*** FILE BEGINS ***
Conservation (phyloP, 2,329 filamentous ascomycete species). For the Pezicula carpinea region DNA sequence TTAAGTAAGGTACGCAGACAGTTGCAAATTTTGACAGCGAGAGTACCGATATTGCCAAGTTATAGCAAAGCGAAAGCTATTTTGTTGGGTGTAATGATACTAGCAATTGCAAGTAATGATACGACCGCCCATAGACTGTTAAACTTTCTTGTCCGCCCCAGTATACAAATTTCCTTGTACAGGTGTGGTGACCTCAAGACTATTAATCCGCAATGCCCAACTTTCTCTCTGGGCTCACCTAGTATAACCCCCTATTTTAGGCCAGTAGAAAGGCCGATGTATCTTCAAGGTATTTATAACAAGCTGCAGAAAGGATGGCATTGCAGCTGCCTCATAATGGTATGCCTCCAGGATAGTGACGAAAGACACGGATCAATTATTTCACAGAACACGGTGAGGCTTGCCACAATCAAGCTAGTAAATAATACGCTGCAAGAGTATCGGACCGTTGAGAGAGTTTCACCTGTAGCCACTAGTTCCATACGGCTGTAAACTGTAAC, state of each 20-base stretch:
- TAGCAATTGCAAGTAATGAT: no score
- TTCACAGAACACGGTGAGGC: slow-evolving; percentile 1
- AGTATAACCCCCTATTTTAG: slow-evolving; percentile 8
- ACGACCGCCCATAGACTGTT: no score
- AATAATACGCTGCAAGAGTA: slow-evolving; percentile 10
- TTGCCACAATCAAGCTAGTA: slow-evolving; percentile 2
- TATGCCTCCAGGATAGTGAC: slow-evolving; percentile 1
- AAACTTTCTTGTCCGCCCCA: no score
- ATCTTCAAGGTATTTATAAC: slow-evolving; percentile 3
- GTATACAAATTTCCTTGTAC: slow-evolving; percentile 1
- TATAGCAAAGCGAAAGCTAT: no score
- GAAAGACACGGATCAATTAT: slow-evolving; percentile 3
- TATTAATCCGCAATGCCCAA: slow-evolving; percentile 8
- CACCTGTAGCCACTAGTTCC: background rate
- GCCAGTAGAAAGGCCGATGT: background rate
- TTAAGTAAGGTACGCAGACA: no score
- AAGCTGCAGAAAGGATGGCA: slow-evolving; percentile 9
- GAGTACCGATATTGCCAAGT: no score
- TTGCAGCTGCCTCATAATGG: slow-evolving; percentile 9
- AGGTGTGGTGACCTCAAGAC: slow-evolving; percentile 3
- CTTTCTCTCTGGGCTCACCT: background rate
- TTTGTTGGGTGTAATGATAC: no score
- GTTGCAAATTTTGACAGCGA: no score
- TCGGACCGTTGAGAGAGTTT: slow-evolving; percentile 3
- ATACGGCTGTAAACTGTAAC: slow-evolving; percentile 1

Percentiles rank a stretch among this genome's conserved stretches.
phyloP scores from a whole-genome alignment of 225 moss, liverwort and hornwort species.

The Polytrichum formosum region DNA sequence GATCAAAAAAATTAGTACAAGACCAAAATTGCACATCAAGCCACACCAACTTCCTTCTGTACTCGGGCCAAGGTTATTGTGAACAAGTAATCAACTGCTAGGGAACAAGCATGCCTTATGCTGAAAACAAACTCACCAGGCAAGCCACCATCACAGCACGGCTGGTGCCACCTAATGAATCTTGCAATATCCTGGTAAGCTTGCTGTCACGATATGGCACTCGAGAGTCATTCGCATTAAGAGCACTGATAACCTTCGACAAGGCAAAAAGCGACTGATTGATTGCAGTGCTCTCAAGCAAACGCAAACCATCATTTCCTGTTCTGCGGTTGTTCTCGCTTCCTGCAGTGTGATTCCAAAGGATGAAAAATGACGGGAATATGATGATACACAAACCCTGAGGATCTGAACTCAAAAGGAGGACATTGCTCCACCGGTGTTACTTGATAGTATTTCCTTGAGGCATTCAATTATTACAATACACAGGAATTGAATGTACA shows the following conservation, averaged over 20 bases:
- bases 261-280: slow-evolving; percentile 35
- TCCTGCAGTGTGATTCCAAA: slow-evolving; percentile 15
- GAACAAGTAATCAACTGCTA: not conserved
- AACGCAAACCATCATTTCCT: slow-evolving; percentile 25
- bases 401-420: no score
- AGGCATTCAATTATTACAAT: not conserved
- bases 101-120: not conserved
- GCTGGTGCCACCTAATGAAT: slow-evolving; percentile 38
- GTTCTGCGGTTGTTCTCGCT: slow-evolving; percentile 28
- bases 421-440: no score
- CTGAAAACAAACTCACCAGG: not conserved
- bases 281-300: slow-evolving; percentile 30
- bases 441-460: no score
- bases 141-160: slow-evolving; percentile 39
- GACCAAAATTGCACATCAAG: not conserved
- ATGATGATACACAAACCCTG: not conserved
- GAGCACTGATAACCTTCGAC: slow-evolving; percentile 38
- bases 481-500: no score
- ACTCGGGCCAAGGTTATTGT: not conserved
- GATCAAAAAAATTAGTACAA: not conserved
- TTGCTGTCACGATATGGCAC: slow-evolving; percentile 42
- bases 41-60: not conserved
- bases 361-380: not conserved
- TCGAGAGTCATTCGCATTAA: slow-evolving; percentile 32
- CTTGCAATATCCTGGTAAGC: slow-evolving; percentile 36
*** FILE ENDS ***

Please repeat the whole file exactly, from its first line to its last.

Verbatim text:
Conservation (phyloP, 2,329 filamentous ascomycete species). For the Pezicula carpinea region DNA sequence TTAAGTAAGGTACGCAGACAGTTGCAAATTTTGACAGCGAGAGTACCGATATTGCCAAGTTATAGCAAAGCGAAAGCTATTTTGTTGGGTGTAATGATACTAGCAATTGCAAGTAATGATACGACCGCCCATAGACTGTTAAACTTTCTTGTCCGCCCCAGTATACAAATTTCCTTGTACAGGTGTGGTGACCTCAAGACTATTAATCCGCAATGCCCAACTTTCTCTCTGGGCTCACCTAGTATAACCCCCTATTTTAGGCCAGTAGAAAGGCCGATGTATCTTCAAGGTATTTATAACAAGCTGCAGAAAGGATGGCATTGCAGCTGCCTCATAATGGTATGCCTCCAGGATAGTGACGAAAGACACGGATCAATTATTTCACAGAACACGGTGAGGCTTGCCACAATCAAGCTAGTAAATAATACGCTGCAAGAGTATCGGACCGTTGAGAGAGTTTCACCTGTAGCCACTAGTTCCATACGGCTGTAAACTGTAAC, state of each 20-base stretch:
- TAGCAATTGCAAGTAATGAT: no score
- TTCACAGAACACGGTGAGGC: slow-evolving; percentile 1
- AGTATAACCCCCTATTTTAG: slow-evolving; percentile 8
- ACGACCGCCCATAGACTGTT: no score
- AATAATACGCTGCAAGAGTA: slow-evolving; percentile 10
- TTGCCACAATCAAGCTAGTA: slow-evolving; percentile 2
- TATGCCTCCAGGATAGTGAC: slow-evolving; percentile 1
- AAACTTTCTTGTCCGCCCCA: no score
- ATCTTCAAGGTATTTATAAC: slow-evolving; percentile 3
- GTATACAAATTTCCTTGTAC: slow-evolving; percentile 1
- TATAGCAAAGCGAAAGCTAT: no score
- GAAAGACACGGATCAATTAT: slow-evolving; percentile 3
- TATTAATCCGCAATGCCCAA: slow-evolving; percentile 8
- CACCTGTAGCCACTAGTTCC: background rate
- GCCAGTAGAAAGGCCGATGT: background rate
- TTAAGTAAGGTACGCAGACA: no score
- AAGCTGCAGAAAGGATGGCA: slow-evolving; percentile 9
- GAGTACCGATATTGCCAAGT: no score
- TTGCAGCTGCCTCATAATGG: slow-evolving; percentile 9
- AGGTGTGGTGACCTCAAGAC: slow-evolving; percentile 3
- CTTTCTCTCTGGGCTCACCT: background rate
- TTTGTTGGGTGTAATGATAC: no score
- GTTGCAAATTTTGACAGCGA: no score
- TCGGACCGTTGAGAGAGTTT: slow-evolving; percentile 3
- ATACGGCTGTAAACTGTAAC: slow-evolving; percentile 1

Percentiles rank a stretch among this genome's conserved stretches.
phyloP scores from a whole-genome alignment of 225 moss, liverwort and hornwort species.

The Polytrichum formosum region DNA sequence GATCAAAAAAATTAGTACAAGACCAAAATTGCACATCAAGCCACACCAACTTCCTTCTGTACTCGGGCCAAGGTTATTGTGAACAAGTAATCAACTGCTAGGGAACAAGCATGCCTTATGCTGAAAACAAACTCACCAGGCAAGCCACCATCACAGCACGGCTGGTGCCACCTAATGAATCTTGCAATATCCTGGTAAGCTTGCTGTCACGATATGGCACTCGAGAGTCATTCGCATTAAGAGCACTGATAACCTTCGACAAGGCAAAAAGCGACTGATTGATTGCAGTGCTCTCAAGCAAACGCAAACCATCATTTCCTGTTCTGCGGTTGTTCTCGCTTCCTGCAGTGTGATTCCAAAGGATGAAAAATGACGGGAATATGATGATACACAAACCCTGAGGATCTGAACTCAAAAGGAGGACATTGCTCCACCGGTGTTACTTGATAGTATTTCCTTGAGGCATTCAATTATTACAATACACAGGAATTGAATGTACA shows the following conservation, averaged over 20 bases:
- bases 261-280: slow-evolving; percentile 35
- TCCTGCAGTGTGATTCCAAA: slow-evolving; percentile 15
- GAACAAGTAATCAACTGCTA: not conserved
- AACGCAAACCATCATTTCCT: slow-evolving; percentile 25
- bases 401-420: no score
- AGGCATTCAATTATTACAAT: not conserved
- bases 101-120: not conserved
- GCTGGTGCCACCTAATGAAT: slow-evolving; percentile 38
- GTTCTGCGGTTGTTCTCGCT: slow-evolving; percentile 28
- bases 421-440: no score
- CTGAAAACAAACTCACCAGG: not conserved
- bases 281-300: slow-evolving; percentile 30
- bases 441-460: no score
- bases 141-160: slow-evolving; percentile 39
- GACCAAAATTGCACATCAAG: not conserved
- ATGATGATACACAAACCCTG: not conserved
- GAGCACTGATAACCTTCGAC: slow-evolving; percentile 38
- bases 481-500: no score
- ACTCGGGCCAAGGTTATTGT: not conserved
- GATCAAAAAAATTAGTACAA: not conserved
- TTGCTGTCACGATATGGCAC: slow-evolving; percentile 42
- bases 41-60: not conserved
- bases 361-380: not conserved
- TCGAGAGTCATTCGCATTAA: slow-evolving; percentile 32
- CTTGCAATATCCTGGTAAGC: slow-evolving; percentile 36